BETHLEHEM, West Bank (CNS) — Coming to Bethlehem during Christmas is like a family reunion for Afif Hazboun.

He had been standing in front of the Christmas tree in Manger Square for less than 10 minutes, and already two cousins had greeted him warmly, exchanging news and pleasantries.

A native of Nazareth, the 48-year-old Catholic is following the tradition that his father — who was born in Bethlehem and went to live in Nazareth — began with him as a child: Hazboun brings his wife and children to visit the city every Christmas.

It also warms his heart, said Hazboun, a photographer, to be able to spend time with so many of his relatives.

“In Nazareth, we are only one Hazboun family,” he said. “My family here can’t come visit me, they need to get special travel permits.”

Citizens of Israel, Hazboun and his family said that their own experiences crossing what is known as Rachel’s Tomb checkpoint into Bethlehem have varied. They are normally asked to present their identification cards, and sometimes they are just let through.

“They don’t mind us getting in, they just don’t want us coming out,” he said.

Fadi Hazboun, 20, takes a selfie of with his Catholic family from Nazareth in front of the Christmas tree in Manger Square outside the Church of Nativity in Bethlehem, West Bank, Dec. 21. Pictured with him are his father, Afif, mother, Nardin, and his 8-year-old brother, Jowan. (CNS photo/Debbie Hill)

On the return trip, they are usually stopped by the Israeli soldiers at the checkpoint, he said.

This year he took a back way into the city, because last year his car was pulled off to the side, the family belongings were taken out and searched, and, he said, they were herded “like cows” into a room for a body check.

“It was disgusting,” he said. “I am an Israeli citizen, and even if I wasn’t they should respect people.”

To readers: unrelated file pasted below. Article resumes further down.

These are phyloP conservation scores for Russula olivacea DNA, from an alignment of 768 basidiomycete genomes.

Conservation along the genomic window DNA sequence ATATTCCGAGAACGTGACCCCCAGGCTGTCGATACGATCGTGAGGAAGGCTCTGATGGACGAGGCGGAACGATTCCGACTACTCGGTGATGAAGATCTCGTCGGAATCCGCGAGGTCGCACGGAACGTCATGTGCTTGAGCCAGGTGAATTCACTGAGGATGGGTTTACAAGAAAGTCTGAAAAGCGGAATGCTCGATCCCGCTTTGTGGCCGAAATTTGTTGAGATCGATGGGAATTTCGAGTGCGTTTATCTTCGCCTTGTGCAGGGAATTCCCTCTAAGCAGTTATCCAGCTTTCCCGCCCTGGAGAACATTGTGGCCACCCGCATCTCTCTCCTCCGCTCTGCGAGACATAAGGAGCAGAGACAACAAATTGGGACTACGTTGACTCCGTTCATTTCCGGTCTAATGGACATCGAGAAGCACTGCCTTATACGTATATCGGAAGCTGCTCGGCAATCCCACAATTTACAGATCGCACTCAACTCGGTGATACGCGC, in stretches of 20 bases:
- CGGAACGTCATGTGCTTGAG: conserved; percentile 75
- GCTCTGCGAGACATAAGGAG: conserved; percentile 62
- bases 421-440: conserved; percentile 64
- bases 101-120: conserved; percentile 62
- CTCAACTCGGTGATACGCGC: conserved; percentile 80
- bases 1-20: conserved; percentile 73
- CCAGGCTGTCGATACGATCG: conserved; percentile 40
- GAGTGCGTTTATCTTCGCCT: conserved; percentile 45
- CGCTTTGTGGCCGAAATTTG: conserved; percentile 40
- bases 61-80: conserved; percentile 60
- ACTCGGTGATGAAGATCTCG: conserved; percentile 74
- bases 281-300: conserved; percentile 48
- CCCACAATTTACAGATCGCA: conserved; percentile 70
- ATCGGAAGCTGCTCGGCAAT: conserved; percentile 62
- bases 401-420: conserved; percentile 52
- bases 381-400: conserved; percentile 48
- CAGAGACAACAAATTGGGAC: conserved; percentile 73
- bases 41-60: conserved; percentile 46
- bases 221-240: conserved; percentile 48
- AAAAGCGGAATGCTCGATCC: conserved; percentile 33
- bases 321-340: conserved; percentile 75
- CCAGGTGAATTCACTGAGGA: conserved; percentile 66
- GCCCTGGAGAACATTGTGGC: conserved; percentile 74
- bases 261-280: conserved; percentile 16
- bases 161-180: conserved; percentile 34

Sometimes the line leaving through the Bethlehem checkpoint is backed up several cars deep and takes a considerable time to get through as the soldiers check everyone who is leaving. There is a separate checkpoint for pedestrians as well.

While technically Israel forbids its citizens from entering the West Bank for their protection — during the intifada some Israelis who mistakenly entered Palestinian cities or were lured into Palestinian territory via the Internet were murdered — Arab citizens of Israel are normally unofficially exempt from the ban.

All Palestinians from the northern West Bank must travel a roundabout road in order to reach Bethlehem, and during the Christmas season, though travel restrictions are eased, Christians must nevertheless have special travel permits to visit Bethlehem.

The Latin Patriarchate of Jerusalem said this year, Israel issued some 25,000 travel permits for West Bank Christians as well as some 700 travel permits for Christians from Gaza for the entire Christmas season, which also encompasses the Greek Orthodox Christmas in January.

Hazboun’s wife, Nardin, 41, a civil engineer, described going through the checkpoint: “It is not a comfortable feeling when they see me as an Arab and stop me.”

Her younger son, Jowan, 8, said he is scared when he sees the soldiers.

“They have real guns,” he said.

The Hazbouns only used to visit Bethlehem on the holidays, but since their oldest son, Fadi, 20, began studying cinematography in Bethlehem last year, they come more often. The family members believe the people of Bethlehem are good, but all said there was a nagging fear that someone might harm Fadi Hazboun if they find out he is Israeli.

The parents said they call him often and worry if they are unable to reach him.

Fadi Hazboun said he chose to study at a Palestinian university because he was concerned an Israeli degree would limit his career within the Arab world. Sometimes he travels to Bethlehem alone, and as a young man he is often stopped by the soldiers.

“I am a bit afraid when they stop me; they make me feel like I am doing something wrong,” he said. “But I am just a person.”

“I feel we belong to this place too,” said Nardin Hazboun. “There is a break between the two holy cities of Nazareth and Bethlehem, and this separation is not natural. I have this feeling of connection with both cities, which are holy to us. I hope someday there will be peace with two states and open borders like in Europe.”

Nardin Hazboun said two months before her father died this year, he gave blessings to all his children, and for her he wished that she would be able to travel freely back and forth from Bethlehem.

And on Christmas Eve, in addition to her prayers for the health and success of her children, she will also pray that her father’s blessing will become a reality.